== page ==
Pre-schoolers who feel sick when watching should see an optometrist.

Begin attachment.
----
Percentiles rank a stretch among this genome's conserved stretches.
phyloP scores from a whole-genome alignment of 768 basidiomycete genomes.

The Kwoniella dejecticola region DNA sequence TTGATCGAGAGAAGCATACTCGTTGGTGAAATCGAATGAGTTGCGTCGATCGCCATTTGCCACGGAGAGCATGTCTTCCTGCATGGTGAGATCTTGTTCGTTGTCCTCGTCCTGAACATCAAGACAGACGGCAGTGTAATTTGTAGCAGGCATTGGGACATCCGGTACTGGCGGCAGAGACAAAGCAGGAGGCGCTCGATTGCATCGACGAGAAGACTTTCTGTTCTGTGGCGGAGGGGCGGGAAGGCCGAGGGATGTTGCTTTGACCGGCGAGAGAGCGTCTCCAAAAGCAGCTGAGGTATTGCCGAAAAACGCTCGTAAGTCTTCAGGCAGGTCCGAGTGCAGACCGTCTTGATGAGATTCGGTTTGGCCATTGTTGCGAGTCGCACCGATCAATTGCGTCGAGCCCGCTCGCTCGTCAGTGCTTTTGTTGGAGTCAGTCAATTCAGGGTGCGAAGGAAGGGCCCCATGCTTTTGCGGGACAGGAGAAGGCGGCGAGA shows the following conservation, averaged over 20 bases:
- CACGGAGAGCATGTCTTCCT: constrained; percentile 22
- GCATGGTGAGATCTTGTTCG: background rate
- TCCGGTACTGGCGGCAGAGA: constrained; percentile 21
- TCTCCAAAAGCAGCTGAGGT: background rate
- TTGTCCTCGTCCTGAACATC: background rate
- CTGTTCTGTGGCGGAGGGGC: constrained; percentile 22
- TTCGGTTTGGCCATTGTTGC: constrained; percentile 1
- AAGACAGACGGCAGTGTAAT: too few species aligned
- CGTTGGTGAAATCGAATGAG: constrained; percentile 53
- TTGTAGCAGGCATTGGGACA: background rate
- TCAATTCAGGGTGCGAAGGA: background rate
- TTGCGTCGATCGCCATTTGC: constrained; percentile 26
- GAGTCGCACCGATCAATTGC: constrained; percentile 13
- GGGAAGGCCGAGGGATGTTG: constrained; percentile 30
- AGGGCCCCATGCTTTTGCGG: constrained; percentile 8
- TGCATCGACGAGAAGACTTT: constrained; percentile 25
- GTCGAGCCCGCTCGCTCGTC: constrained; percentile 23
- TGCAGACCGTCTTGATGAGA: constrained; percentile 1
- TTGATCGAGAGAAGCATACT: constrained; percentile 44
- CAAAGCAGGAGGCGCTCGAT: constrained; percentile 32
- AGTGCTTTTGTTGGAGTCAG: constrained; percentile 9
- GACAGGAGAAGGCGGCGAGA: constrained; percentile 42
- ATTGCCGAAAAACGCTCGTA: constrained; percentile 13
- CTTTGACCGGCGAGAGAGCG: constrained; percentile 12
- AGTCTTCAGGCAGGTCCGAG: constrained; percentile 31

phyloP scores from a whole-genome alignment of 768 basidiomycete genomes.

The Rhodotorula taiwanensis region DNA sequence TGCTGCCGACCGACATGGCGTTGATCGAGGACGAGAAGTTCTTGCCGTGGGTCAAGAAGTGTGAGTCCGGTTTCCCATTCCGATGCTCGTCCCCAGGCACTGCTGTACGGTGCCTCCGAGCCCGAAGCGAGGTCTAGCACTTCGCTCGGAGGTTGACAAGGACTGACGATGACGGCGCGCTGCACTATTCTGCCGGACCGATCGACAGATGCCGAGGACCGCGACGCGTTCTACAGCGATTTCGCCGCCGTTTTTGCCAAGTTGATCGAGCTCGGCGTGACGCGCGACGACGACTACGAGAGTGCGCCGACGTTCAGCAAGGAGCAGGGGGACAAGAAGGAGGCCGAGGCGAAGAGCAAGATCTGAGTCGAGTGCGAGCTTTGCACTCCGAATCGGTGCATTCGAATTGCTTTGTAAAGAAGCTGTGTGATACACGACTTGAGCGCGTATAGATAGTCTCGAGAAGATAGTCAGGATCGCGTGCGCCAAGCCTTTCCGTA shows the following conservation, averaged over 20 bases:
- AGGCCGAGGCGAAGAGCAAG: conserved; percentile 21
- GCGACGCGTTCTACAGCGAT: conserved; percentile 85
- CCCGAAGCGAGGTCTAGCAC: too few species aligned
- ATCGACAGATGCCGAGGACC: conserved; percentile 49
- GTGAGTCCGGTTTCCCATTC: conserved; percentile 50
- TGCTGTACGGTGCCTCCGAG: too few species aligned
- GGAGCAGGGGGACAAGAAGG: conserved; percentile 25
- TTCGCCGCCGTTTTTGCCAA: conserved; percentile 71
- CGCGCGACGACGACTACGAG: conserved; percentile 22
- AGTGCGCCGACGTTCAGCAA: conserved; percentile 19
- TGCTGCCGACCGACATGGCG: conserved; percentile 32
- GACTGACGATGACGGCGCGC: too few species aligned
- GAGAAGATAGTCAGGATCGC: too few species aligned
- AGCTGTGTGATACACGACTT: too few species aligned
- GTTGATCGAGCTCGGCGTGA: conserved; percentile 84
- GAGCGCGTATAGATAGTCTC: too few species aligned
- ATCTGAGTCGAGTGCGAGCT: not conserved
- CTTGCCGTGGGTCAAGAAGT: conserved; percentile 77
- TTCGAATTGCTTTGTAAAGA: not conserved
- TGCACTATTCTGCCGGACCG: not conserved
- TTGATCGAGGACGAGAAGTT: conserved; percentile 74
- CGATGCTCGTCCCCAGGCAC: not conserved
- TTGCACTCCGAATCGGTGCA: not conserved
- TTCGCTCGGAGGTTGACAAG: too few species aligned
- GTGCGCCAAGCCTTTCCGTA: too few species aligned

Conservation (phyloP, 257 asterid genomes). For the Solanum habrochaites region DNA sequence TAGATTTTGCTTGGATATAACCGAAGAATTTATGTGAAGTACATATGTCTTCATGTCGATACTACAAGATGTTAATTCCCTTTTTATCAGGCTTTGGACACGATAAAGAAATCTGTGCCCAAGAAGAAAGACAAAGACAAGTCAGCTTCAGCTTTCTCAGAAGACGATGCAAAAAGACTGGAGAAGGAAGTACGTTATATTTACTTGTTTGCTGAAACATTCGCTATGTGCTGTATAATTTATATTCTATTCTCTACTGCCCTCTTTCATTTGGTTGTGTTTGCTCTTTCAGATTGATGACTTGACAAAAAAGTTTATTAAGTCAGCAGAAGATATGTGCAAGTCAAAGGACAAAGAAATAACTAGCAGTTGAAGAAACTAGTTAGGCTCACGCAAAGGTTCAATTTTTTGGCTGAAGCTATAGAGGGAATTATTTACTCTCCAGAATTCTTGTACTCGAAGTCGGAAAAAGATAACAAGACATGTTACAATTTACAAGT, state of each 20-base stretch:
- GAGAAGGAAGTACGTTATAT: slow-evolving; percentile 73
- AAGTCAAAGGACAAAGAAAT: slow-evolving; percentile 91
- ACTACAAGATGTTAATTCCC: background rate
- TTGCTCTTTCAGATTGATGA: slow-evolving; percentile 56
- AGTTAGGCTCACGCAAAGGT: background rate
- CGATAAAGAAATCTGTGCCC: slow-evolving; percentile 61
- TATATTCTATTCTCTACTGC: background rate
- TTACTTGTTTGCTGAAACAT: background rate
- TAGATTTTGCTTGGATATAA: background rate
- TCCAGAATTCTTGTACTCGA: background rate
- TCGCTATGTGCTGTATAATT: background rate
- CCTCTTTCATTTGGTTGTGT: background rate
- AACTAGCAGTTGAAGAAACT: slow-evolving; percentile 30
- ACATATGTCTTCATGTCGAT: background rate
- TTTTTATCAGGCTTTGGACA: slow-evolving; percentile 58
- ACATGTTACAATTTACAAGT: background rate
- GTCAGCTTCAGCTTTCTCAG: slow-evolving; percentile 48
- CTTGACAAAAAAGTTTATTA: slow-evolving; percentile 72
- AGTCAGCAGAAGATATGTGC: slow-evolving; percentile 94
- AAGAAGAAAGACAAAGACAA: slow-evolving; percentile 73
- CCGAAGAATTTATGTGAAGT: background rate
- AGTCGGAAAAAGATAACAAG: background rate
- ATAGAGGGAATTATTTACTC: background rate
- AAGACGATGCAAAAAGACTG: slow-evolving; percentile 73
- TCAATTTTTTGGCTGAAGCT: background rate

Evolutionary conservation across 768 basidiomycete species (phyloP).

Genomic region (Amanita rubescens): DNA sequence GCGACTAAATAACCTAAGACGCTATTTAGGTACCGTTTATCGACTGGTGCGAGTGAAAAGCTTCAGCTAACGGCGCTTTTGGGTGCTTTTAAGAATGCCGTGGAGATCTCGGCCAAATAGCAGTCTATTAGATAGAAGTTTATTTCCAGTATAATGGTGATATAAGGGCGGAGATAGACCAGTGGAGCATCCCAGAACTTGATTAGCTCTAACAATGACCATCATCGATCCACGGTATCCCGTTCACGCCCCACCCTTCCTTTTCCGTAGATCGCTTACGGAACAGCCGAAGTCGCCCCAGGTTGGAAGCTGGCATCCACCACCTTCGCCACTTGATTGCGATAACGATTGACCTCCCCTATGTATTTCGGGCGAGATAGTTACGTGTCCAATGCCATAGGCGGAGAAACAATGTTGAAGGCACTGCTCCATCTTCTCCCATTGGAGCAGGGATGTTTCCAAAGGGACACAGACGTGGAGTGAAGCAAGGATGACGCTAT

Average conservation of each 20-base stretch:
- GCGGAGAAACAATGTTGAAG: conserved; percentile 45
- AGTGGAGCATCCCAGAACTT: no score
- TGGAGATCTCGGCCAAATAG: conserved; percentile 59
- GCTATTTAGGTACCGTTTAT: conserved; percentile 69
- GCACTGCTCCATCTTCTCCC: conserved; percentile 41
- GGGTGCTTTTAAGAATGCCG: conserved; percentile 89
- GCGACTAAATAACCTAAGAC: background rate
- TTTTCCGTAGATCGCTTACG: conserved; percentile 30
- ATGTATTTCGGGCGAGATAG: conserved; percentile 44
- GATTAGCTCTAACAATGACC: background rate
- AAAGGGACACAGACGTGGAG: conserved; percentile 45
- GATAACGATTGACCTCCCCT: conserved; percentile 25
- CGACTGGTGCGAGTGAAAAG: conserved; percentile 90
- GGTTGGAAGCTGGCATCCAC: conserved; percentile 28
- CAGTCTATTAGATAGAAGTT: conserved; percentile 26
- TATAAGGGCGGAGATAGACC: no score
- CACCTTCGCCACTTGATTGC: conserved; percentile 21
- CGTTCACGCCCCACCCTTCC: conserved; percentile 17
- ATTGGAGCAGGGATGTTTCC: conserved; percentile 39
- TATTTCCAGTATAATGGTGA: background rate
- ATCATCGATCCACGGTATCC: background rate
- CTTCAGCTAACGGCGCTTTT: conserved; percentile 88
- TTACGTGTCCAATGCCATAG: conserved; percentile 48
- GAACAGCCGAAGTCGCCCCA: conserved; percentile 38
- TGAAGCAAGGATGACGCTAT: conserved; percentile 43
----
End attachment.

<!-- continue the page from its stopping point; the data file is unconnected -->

3D movies could be a danger to young eyes, says an Australian optometry group. Senior resident optometrist Luke Arundel of Optometry Australia said the special glasses used to watch 3D movies commonly gave pre-schoolers headaches, and made them tired and nauseous due to the strain on their visual systems. Since younger viewers were not used to processing the different images for the left and right eyes required to create the 3D effect, Optometry Australia advises that they avoid such movies entirely. For older children, aged seven to 13, the doctors suggest moderate use — a movie a day, perhaps, but not the whole day in front of a 3D television. Since 3D movies and television are relatively new, there are no studies on the long-term effects of the technologies. But, for now, as with children using tablets and smartphones, doctors advise caution. "Balance screen time with green time," says Arundel.
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